Measurement inter-changes, which do not affect the result, are known as
symmetry transformations.

The geometric mean of two polar limits is either of the other two polar limits, at right angles to them. The average values are inter-changable with the limit values, or the representative values with the represented values.

The statistical Interval is two-ways bi-polar, like the four points of the compass. Whereas electro-magnetism, consists of positive and negative electricity, which is bi-polar and magnetism, which is monopolar.

An analogy with democratic representation might illustrate the difference. A representative democracy consists of a parliament and people, that is representatives and represented. The representatives are the averages of popular opinion that cover a bi-polar political spread from Left to Right. The representatives may be positive or negative, meaning government or opposition.

While, the People cannot represent the Parliament, tho the Parliament can
represent the People, the latter are in a one-way relation of being represented
but not representative.

Since electricity is bi-polar or of positive and negative charge, and magnetism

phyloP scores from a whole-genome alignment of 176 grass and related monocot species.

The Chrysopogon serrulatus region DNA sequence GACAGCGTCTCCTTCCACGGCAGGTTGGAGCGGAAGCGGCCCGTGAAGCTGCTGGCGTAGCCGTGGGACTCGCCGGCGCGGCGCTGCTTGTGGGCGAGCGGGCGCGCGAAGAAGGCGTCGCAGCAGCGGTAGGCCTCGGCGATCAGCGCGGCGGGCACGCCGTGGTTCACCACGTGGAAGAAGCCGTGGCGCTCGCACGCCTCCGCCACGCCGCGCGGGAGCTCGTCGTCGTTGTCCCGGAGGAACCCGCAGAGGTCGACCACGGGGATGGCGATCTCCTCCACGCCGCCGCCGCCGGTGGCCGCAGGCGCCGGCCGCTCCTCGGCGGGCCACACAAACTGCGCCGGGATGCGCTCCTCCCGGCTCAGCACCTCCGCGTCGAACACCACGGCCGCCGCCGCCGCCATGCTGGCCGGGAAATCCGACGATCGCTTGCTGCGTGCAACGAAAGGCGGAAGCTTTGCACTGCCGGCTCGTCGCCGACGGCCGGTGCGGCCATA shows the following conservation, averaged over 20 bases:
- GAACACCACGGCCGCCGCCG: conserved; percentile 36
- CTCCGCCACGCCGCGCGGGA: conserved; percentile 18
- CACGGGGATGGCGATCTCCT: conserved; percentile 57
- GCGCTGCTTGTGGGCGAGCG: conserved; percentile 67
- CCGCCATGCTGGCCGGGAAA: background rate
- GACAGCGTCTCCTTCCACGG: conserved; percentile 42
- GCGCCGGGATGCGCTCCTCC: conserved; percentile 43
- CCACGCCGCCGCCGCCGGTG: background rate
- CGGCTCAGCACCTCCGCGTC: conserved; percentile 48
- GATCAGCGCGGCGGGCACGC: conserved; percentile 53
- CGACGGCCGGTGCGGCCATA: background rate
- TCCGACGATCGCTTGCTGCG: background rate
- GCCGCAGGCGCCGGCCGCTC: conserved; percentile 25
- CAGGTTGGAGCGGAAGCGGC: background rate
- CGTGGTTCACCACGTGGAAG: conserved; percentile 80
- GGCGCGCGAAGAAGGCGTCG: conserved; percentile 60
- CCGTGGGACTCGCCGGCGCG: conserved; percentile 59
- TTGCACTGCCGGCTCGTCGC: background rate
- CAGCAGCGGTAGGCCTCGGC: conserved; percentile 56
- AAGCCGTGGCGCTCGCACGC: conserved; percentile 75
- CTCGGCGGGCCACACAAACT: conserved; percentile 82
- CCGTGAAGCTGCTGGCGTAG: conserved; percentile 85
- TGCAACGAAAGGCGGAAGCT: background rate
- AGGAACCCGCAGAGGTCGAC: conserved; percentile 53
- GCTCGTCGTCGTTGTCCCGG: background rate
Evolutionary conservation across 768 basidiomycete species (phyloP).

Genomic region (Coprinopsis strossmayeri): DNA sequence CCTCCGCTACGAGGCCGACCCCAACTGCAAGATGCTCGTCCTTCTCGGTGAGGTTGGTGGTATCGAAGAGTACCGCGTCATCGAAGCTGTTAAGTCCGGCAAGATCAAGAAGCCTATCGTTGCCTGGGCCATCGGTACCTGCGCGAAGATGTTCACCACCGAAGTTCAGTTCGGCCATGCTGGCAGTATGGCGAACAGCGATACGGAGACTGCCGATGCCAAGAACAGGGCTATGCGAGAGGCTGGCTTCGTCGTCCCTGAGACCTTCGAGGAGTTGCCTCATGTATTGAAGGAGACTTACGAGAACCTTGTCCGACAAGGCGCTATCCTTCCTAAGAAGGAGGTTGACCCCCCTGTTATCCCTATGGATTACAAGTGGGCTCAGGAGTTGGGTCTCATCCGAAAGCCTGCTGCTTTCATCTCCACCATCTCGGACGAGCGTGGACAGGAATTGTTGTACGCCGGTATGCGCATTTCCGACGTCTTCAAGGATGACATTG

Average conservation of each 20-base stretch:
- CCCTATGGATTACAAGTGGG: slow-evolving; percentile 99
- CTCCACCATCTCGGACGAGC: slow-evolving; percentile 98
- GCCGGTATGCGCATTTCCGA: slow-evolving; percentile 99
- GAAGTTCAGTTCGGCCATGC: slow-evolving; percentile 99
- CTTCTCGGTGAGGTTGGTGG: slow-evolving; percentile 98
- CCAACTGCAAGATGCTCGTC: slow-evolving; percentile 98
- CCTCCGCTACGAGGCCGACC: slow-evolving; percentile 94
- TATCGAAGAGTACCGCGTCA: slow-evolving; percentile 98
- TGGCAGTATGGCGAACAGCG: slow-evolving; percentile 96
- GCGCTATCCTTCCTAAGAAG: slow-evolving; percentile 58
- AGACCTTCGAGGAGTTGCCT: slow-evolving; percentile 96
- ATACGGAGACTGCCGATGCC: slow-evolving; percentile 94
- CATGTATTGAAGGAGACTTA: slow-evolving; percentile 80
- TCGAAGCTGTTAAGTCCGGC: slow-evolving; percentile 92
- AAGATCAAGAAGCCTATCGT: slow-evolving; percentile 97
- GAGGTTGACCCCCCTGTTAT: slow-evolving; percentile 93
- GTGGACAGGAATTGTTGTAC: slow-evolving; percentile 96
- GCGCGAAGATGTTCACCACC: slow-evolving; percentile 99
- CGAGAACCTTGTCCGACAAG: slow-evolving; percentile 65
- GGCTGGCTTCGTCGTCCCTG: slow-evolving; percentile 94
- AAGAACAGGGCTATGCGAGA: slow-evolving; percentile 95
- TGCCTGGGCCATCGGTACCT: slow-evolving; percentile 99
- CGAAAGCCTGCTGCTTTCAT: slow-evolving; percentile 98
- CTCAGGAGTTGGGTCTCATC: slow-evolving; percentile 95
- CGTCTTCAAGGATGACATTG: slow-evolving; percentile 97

is mono-polar, Representative Parliament is analgous to the electric and the
Represented People analgous to the magnetic.

Suppose the People are also allowed to be representative and Parliament in
turn becomes represented. This can happen when politicians cannot agree (say,
are split or polarised between Left and Right) on some issue, and leave a
decision to the public in a referendum. (This actually happened in 1975, when
the UK Labour government couldnt agree with itself over staying in the Common
Market, and so tossed the decision to the British people.)

In that case, with a combination of direct democracy, and representative
democracy, there is a symmetry, of representation and represented, between
People and Parliament.

In physics jargon, the Interval possesses "invariance." The Interval is a measure, in the dimensions of directional distance, or displacement, common to all observers. (It is often said to be a four-dimensional measure of space-time.)